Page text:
NOS Modeling Strategy (2023-2028)
Reliable, accurate, and accessible predictions of coastal conditions
Coastal communities need answers to critical questions about future water levels, flooding, and water quality from a moment-by-moment to a multi-decadal basis and at every increment in between. Mounting threats and costs from extreme events, cascading hazards, and aging and deteriorating coastal and inland infrastructure endanger both the 42% of the U.S. population that call coastal areas home and the 48% to the Nation’s Gross Domestic Product (GDP) that is produced there.
Preparing for, and becoming resilient to, threats from a changing climate requires predictive capabilities that must provide useful information across spatial and temporal scales—from the nearshore coastal waters to the global oceans and from days to decades.
NOS is uniquely positioned to lead the development of such a coastal and ocean prediction capability and to effectively deliver the range of applications and services needed to meet the threats facing impacted coastal communities along the U.S. coasts and the Great Lakes.
The NOS Modeling Strategy provides a strategic approach to improving the simulation and prediction of coastal and ocean phenomena and for working with community partners across NOAA, the federal government, academia, and the private sector to build and advance models to issue reliable ocean predictions and address the needs of the public.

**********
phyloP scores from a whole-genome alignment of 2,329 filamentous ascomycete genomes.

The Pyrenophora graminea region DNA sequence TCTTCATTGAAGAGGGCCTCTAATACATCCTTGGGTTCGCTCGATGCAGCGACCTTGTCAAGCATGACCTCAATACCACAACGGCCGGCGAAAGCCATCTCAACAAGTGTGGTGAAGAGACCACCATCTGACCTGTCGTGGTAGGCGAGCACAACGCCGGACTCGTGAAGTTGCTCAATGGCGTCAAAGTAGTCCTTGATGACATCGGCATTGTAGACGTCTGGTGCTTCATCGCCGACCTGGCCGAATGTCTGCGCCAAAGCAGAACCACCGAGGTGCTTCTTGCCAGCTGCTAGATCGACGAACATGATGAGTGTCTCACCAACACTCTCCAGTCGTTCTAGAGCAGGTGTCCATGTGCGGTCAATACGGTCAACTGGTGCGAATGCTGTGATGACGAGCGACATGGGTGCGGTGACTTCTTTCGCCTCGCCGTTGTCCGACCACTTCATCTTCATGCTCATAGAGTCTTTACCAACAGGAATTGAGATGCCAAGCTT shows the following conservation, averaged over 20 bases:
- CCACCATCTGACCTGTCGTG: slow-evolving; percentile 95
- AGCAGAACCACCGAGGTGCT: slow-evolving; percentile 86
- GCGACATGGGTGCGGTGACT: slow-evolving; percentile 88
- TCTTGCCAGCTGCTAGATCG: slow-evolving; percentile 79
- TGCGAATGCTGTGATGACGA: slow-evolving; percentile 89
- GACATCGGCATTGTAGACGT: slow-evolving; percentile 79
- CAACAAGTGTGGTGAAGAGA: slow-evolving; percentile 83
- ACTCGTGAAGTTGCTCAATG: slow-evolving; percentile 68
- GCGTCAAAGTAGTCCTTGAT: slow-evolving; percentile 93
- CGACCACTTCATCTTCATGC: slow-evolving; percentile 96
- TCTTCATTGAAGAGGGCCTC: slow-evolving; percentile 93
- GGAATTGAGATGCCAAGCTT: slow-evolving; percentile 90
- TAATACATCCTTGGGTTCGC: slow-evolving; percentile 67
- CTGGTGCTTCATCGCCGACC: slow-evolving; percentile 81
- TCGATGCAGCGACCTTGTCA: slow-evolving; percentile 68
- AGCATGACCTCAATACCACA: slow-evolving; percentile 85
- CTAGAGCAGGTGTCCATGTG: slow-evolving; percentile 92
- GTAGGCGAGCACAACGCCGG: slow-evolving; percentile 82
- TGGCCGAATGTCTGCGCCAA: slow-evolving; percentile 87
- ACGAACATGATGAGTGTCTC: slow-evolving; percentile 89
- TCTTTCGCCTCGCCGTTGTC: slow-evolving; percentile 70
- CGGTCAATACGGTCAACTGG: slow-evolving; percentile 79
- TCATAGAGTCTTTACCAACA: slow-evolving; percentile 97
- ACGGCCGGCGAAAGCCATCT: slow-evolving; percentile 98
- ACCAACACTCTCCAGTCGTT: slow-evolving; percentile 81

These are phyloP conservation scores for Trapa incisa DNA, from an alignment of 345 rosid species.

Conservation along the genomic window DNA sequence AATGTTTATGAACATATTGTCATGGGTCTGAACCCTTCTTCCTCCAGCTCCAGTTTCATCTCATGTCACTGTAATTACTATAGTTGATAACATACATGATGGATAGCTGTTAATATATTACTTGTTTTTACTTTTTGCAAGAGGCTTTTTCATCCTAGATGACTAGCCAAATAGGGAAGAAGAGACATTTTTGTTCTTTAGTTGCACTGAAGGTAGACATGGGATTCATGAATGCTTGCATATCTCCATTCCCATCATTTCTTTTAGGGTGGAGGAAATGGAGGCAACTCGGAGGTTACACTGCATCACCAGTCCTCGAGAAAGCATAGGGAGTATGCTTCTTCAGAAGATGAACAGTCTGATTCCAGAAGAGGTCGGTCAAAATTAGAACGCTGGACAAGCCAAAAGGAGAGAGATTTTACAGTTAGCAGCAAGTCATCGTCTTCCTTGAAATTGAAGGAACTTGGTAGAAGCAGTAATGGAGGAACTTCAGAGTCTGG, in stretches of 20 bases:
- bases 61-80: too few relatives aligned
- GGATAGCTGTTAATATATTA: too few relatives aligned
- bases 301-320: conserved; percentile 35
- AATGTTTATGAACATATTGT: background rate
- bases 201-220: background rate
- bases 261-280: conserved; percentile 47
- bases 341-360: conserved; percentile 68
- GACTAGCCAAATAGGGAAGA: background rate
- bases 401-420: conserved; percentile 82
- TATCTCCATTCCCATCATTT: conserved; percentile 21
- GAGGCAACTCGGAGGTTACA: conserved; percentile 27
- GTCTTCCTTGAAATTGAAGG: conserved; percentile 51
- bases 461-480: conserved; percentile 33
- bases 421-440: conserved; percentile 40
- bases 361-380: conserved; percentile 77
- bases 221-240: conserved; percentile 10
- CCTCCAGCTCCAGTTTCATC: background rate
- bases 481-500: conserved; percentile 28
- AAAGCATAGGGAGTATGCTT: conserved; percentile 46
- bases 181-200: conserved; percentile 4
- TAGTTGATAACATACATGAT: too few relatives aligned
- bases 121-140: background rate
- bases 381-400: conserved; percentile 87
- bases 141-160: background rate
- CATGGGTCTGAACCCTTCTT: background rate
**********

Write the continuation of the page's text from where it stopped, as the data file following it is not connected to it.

Citizens, private enterprises, and coastal communities require predictive information about our ocean and coasts to prepare for and respond to extreme events, plan infrastructure projects to ensure coastal resiliency, forecast for food production, and mitigate billion-dollar disasters. For this information to be useful, usable, and used, the broader community — which includes all individuals and organizations from every sector, state, and nation — is needed to provide input on their current and emerging needs and to co-produce with NOS the tools and services that will meet those needs. NOS commits to sustaining predictable, coordinated, and transparent engagement and partnerships across the community including NOAA Line Offices, other federal agencies, state, local, and tribal governments, non-profits, academia, and private industry.
Users of NOS’ coastal, ocean, and Great Lakes models and information have a wide variety of needs for predictive information about our oceans and coasts. Meeting these needs demands a collection of models that are flexible, multipurpose, and tailorable to specific geographic or temporal scales. Flexible, multipurpose models also enable a transition from information provided on a temporary basis (e.g., research) to information provided on a consistent, predictable cadence basis (e.g., operational or application). NOS will provide usable, useful, and accessible information related to sea-level rise, water quantity, and water quality. The model outputs will help to better inform decisions around public health, climate adaptation and resilience, and ecological management.
NOS’ collection of coastal, ocean, and Great Lakes models will provide nowcasts, forecasts, hindcasts, reanalysis, and seasonal/climate-scale projections that can be combined in numerous ways to produce a variety of results. This coherent, national framework of models, known as an operational forecast system, will scale consistently from the macro- to the micro-levels. NOS will determine the geographic and temporal scales for the operational forecast system based on user needs and NOS’ mission, mandates, priorities, and other factors.